1300 march against stadium

Anti-stadium demonstrators make their way way down George St today. Photo by Peter McIntosh
Anti-stadium demonstrators make their way way down George St today. Photo by Peter McIntosh
Stop the Stadium protesters nailed a list of demands to the front door of Dunedin's Municipal Chambers at the conclusion of a large anti-stadium march through the city streets today.

The defiant act was the work of anti-stadium protester Dave Witherow, and came at the end of a protest that saw up to 1300 people chanting as they marched along George St to attend a rally in the Octagon.

The written declaration nailed to the door by Mr Witherow threatened Stop the Stadium's planned rates revolt, beginning on February 10, unless the Dunedin City Council pulled its support for the "scandalous" $188 million stadium project.

Earlier, about 900 people set off from Dunedin's Dental School, on Great King St, at midday, but the numbers swelled to about 1300 by the time the march reached the Octagon, according to an Otago Daily Times count.

Police escorting the procession estimated the number of marchers at up to 1000. Stop the Stadium officials said the march started with 1100 people and numbers grew by their count to 1500.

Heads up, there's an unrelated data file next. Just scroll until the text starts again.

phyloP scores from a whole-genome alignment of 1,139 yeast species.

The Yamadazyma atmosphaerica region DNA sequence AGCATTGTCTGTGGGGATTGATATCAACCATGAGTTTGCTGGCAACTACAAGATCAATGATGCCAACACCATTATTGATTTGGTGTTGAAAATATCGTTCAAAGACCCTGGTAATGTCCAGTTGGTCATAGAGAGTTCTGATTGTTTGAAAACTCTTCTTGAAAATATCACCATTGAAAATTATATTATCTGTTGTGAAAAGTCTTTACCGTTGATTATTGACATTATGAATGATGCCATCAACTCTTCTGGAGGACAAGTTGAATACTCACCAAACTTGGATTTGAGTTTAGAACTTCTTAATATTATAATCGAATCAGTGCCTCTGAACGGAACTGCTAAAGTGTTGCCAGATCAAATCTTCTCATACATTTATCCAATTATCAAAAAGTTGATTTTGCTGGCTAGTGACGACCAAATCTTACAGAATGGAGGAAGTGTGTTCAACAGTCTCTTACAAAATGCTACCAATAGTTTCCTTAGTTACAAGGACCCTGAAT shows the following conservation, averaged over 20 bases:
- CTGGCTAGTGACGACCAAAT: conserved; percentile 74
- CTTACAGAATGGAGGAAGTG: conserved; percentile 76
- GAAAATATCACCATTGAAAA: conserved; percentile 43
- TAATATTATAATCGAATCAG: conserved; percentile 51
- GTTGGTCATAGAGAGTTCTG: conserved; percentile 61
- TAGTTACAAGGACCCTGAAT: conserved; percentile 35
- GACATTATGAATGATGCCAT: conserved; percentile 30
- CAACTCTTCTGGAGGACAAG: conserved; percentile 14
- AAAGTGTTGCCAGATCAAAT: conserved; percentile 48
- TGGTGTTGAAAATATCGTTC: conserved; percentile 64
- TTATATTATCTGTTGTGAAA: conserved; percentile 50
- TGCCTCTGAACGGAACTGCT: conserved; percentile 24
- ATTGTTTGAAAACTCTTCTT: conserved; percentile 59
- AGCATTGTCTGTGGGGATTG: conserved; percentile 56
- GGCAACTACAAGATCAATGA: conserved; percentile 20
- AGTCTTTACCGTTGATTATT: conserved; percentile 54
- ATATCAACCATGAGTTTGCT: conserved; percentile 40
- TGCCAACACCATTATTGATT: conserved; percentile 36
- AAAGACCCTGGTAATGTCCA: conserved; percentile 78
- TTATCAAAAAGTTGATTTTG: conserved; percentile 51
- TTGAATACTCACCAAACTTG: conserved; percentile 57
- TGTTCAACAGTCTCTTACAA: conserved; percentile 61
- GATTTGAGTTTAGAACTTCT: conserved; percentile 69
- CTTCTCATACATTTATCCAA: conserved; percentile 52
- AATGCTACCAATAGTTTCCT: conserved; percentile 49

Protesters of all ages - but many of them older residents - joined the march, with a pipe band and protest leaders carrying a large "Stop the Stadium" banner at the front.

Following along behind was a sea of colourful signs, including a large white elephant mounted on a van and several smaller versions on poles.

One banner read: "This is the biggest swindle of ratepayers money that Dunedin has ever known".

Another simply said: "No".

The procession was met with applause and some heckling as it made its way down the city's main street.

Addressing the crowd that gathered in the Octagon, Stop the Stadium president Bev Butler said the march "sent a clear signal to our local councillors to end this stadium now".

"The debate has ended. It's now decision time, and the decision is clear to the people - no, no, no to the stadium," she said.

Speaking to the ODT afterwards, Ms Butler said she did not yet know the size of the crowd, but believed the "good turnout" was larger than the 600-1000 that marched against the stadium project in August last year.

Police were generally happy with the crowd's behaviour, but arrested two men - a 25-year-old accused of offensive behaviour and a 27-year-old accused of offensive language - after the pair unfurled a large banner containing foul language directed at Carisbrook Stadium Trust chairman Malcolm Farry.

The pair were expected to appear in the Dunedin District Court later this week, Senior Sergeant Bruce Ross said.


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